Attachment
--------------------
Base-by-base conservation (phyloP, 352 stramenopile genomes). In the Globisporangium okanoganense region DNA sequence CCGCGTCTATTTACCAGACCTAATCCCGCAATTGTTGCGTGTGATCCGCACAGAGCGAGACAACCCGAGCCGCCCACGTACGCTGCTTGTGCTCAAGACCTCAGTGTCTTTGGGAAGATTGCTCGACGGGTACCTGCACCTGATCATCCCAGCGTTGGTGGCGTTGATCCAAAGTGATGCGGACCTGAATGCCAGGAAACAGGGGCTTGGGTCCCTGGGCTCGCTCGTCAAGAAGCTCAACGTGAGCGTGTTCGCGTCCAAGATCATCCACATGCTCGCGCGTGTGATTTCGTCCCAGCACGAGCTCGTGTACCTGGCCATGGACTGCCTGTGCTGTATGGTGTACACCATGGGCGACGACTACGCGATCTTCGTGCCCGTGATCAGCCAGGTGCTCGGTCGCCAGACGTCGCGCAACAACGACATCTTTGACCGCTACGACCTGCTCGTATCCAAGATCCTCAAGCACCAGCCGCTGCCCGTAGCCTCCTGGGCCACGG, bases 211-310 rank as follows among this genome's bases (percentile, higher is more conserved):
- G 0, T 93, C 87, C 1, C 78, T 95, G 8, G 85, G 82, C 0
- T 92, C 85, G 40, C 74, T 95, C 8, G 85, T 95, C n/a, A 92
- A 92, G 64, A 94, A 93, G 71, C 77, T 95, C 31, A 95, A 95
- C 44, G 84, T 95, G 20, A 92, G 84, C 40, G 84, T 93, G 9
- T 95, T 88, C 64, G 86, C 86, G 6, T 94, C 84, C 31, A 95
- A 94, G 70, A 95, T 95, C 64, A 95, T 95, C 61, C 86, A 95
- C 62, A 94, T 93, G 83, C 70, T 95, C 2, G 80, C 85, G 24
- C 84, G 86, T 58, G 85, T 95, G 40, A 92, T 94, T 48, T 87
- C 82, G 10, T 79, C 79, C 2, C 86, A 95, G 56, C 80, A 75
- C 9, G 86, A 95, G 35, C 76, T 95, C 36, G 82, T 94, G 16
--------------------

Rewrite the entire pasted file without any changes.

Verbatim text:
Base-by-base conservation (phyloP, 352 stramenopile genomes). In the Globisporangium okanoganense region DNA sequence CCGCGTCTATTTACCAGACCTAATCCCGCAATTGTTGCGTGTGATCCGCACAGAGCGAGACAACCCGAGCCGCCCACGTACGCTGCTTGTGCTCAAGACCTCAGTGTCTTTGGGAAGATTGCTCGACGGGTACCTGCACCTGATCATCCCAGCGTTGGTGGCGTTGATCCAAAGTGATGCGGACCTGAATGCCAGGAAACAGGGGCTTGGGTCCCTGGGCTCGCTCGTCAAGAAGCTCAACGTGAGCGTGTTCGCGTCCAAGATCATCCACATGCTCGCGCGTGTGATTTCGTCCCAGCACGAGCTCGTGTACCTGGCCATGGACTGCCTGTGCTGTATGGTGTACACCATGGGCGACGACTACGCGATCTTCGTGCCCGTGATCAGCCAGGTGCTCGGTCGCCAGACGTCGCGCAACAACGACATCTTTGACCGCTACGACCTGCTCGTATCCAAGATCCTCAAGCACCAGCCGCTGCCCGTAGCCTCCTGGGCCACGG, bases 211-310 rank as follows among this genome's bases (percentile, higher is more conserved):
- G 0, T 93, C 87, C 1, C 78, T 95, G 8, G 85, G 82, C 0
- T 92, C 85, G 40, C 74, T 95, C 8, G 85, T 95, C n/a, A 92
- A 92, G 64, A 94, A 93, G 71, C 77, T 95, C 31, A 95, A 95
- C 44, G 84, T 95, G 20, A 92, G 84, C 40, G 84, T 93, G 9
- T 95, T 88, C 64, G 86, C 86, G 6, T 94, C 84, C 31, A 95
- A 94, G 70, A 95, T 95, C 64, A 95, T 95, C 61, C 86, A 95
- C 62, A 94, T 93, G 83, C 70, T 95, C 2, G 80, C 85, G 24
- C 84, G 86, T 58, G 85, T 95, G 40, A 92, T 94, T 48, T 87
- C 82, G 10, T 79, C 79, C 2, C 86, A 95, G 56, C 80, A 75
- C 9, G 86, A 95, G 35, C 76, T 95, C 36, G 82, T 94, G 16